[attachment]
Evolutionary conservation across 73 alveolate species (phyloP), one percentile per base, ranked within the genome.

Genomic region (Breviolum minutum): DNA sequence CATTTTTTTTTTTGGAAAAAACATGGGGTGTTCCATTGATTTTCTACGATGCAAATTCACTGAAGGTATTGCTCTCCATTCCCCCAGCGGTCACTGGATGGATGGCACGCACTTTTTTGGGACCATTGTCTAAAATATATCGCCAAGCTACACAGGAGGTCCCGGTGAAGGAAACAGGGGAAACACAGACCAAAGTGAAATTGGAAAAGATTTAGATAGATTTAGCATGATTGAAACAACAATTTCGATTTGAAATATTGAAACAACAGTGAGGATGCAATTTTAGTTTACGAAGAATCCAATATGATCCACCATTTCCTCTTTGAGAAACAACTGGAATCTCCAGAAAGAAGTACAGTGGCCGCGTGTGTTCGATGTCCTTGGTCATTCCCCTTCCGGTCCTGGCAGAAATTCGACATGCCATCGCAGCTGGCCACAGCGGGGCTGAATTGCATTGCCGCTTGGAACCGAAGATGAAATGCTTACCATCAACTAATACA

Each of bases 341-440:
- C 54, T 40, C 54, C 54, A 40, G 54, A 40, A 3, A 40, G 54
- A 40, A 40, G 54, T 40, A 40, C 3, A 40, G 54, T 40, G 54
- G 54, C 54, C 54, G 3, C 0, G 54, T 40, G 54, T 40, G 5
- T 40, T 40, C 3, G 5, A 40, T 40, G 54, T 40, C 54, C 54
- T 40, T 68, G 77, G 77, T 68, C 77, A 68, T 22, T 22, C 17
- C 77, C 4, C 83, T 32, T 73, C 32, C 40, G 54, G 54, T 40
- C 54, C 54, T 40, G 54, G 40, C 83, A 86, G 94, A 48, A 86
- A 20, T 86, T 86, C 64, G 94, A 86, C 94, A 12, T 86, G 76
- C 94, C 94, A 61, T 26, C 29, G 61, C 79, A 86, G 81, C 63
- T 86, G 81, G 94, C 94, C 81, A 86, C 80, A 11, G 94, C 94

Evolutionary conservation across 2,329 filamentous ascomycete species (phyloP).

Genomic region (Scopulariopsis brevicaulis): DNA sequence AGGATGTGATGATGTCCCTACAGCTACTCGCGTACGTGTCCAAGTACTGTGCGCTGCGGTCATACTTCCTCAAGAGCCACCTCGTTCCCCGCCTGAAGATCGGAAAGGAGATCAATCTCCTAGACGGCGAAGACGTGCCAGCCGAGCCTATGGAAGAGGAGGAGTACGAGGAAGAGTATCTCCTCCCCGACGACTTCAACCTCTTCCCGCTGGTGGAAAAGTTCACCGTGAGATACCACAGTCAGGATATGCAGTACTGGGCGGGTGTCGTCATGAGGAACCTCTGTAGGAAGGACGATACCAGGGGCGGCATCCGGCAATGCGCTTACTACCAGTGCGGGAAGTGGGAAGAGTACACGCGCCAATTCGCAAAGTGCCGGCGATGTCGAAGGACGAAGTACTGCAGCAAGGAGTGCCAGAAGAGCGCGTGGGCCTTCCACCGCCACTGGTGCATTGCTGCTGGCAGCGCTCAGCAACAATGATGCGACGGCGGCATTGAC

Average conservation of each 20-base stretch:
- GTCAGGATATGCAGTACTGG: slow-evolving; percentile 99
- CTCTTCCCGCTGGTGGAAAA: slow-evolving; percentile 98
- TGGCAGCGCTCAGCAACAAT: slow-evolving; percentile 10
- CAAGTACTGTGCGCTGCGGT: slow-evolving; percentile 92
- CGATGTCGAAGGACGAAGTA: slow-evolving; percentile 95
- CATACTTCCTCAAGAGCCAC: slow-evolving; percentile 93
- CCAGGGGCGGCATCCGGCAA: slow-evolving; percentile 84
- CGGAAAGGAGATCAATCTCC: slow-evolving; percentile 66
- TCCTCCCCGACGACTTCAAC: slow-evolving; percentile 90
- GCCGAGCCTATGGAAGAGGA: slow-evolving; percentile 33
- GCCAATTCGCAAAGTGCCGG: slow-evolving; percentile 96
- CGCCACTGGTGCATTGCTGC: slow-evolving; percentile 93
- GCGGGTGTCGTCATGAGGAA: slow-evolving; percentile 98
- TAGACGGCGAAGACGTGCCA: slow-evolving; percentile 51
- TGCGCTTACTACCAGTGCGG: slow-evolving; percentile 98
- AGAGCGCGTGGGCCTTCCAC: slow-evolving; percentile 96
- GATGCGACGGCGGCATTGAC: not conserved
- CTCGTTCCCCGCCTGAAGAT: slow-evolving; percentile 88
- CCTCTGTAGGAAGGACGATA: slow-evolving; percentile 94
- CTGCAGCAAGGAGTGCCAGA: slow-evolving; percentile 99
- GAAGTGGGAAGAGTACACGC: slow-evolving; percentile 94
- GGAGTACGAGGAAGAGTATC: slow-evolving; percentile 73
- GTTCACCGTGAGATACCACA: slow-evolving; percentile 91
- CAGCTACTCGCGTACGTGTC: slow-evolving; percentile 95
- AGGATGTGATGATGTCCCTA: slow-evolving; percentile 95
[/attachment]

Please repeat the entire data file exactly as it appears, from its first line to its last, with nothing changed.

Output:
Evolutionary conservation across 73 alveolate species (phyloP), one percentile per base, ranked within the genome.

Genomic region (Breviolum minutum): DNA sequence CATTTTTTTTTTTGGAAAAAACATGGGGTGTTCCATTGATTTTCTACGATGCAAATTCACTGAAGGTATTGCTCTCCATTCCCCCAGCGGTCACTGGATGGATGGCACGCACTTTTTTGGGACCATTGTCTAAAATATATCGCCAAGCTACACAGGAGGTCCCGGTGAAGGAAACAGGGGAAACACAGACCAAAGTGAAATTGGAAAAGATTTAGATAGATTTAGCATGATTGAAACAACAATTTCGATTTGAAATATTGAAACAACAGTGAGGATGCAATTTTAGTTTACGAAGAATCCAATATGATCCACCATTTCCTCTTTGAGAAACAACTGGAATCTCCAGAAAGAAGTACAGTGGCCGCGTGTGTTCGATGTCCTTGGTCATTCCCCTTCCGGTCCTGGCAGAAATTCGACATGCCATCGCAGCTGGCCACAGCGGGGCTGAATTGCATTGCCGCTTGGAACCGAAGATGAAATGCTTACCATCAACTAATACA

Each of bases 341-440:
- C 54, T 40, C 54, C 54, A 40, G 54, A 40, A 3, A 40, G 54
- A 40, A 40, G 54, T 40, A 40, C 3, A 40, G 54, T 40, G 54
- G 54, C 54, C 54, G 3, C 0, G 54, T 40, G 54, T 40, G 5
- T 40, T 40, C 3, G 5, A 40, T 40, G 54, T 40, C 54, C 54
- T 40, T 68, G 77, G 77, T 68, C 77, A 68, T 22, T 22, C 17
- C 77, C 4, C 83, T 32, T 73, C 32, C 40, G 54, G 54, T 40
- C 54, C 54, T 40, G 54, G 40, C 83, A 86, G 94, A 48, A 86
- A 20, T 86, T 86, C 64, G 94, A 86, C 94, A 12, T 86, G 76
- C 94, C 94, A 61, T 26, C 29, G 61, C 79, A 86, G 81, C 63
- T 86, G 81, G 94, C 94, C 81, A 86, C 80, A 11, G 94, C 94

Evolutionary conservation across 2,329 filamentous ascomycete species (phyloP).

Genomic region (Scopulariopsis brevicaulis): DNA sequence AGGATGTGATGATGTCCCTACAGCTACTCGCGTACGTGTCCAAGTACTGTGCGCTGCGGTCATACTTCCTCAAGAGCCACCTCGTTCCCCGCCTGAAGATCGGAAAGGAGATCAATCTCCTAGACGGCGAAGACGTGCCAGCCGAGCCTATGGAAGAGGAGGAGTACGAGGAAGAGTATCTCCTCCCCGACGACTTCAACCTCTTCCCGCTGGTGGAAAAGTTCACCGTGAGATACCACAGTCAGGATATGCAGTACTGGGCGGGTGTCGTCATGAGGAACCTCTGTAGGAAGGACGATACCAGGGGCGGCATCCGGCAATGCGCTTACTACCAGTGCGGGAAGTGGGAAGAGTACACGCGCCAATTCGCAAAGTGCCGGCGATGTCGAAGGACGAAGTACTGCAGCAAGGAGTGCCAGAAGAGCGCGTGGGCCTTCCACCGCCACTGGTGCATTGCTGCTGGCAGCGCTCAGCAACAATGATGCGACGGCGGCATTGAC

Average conservation of each 20-base stretch:
- GTCAGGATATGCAGTACTGG: slow-evolving; percentile 99
- CTCTTCCCGCTGGTGGAAAA: slow-evolving; percentile 98
- TGGCAGCGCTCAGCAACAAT: slow-evolving; percentile 10
- CAAGTACTGTGCGCTGCGGT: slow-evolving; percentile 92
- CGATGTCGAAGGACGAAGTA: slow-evolving; percentile 95
- CATACTTCCTCAAGAGCCAC: slow-evolving; percentile 93
- CCAGGGGCGGCATCCGGCAA: slow-evolving; percentile 84
- CGGAAAGGAGATCAATCTCC: slow-evolving; percentile 66
- TCCTCCCCGACGACTTCAAC: slow-evolving; percentile 90
- GCCGAGCCTATGGAAGAGGA: slow-evolving; percentile 33
- GCCAATTCGCAAAGTGCCGG: slow-evolving; percentile 96
- CGCCACTGGTGCATTGCTGC: slow-evolving; percentile 93
- GCGGGTGTCGTCATGAGGAA: slow-evolving; percentile 98
- TAGACGGCGAAGACGTGCCA: slow-evolving; percentile 51
- TGCGCTTACTACCAGTGCGG: slow-evolving; percentile 98
- AGAGCGCGTGGGCCTTCCAC: slow-evolving; percentile 96
- GATGCGACGGCGGCATTGAC: not conserved
- CTCGTTCCCCGCCTGAAGAT: slow-evolving; percentile 88
- CCTCTGTAGGAAGGACGATA: slow-evolving; percentile 94
- CTGCAGCAAGGAGTGCCAGA: slow-evolving; percentile 99
- GAAGTGGGAAGAGTACACGC: slow-evolving; percentile 94
- GGAGTACGAGGAAGAGTATC: slow-evolving; percentile 73
- GTTCACCGTGAGATACCACA: slow-evolving; percentile 91
- CAGCTACTCGCGTACGTGTC: slow-evolving; percentile 95
- AGGATGTGATGATGTCCCTA: slow-evolving; percentile 95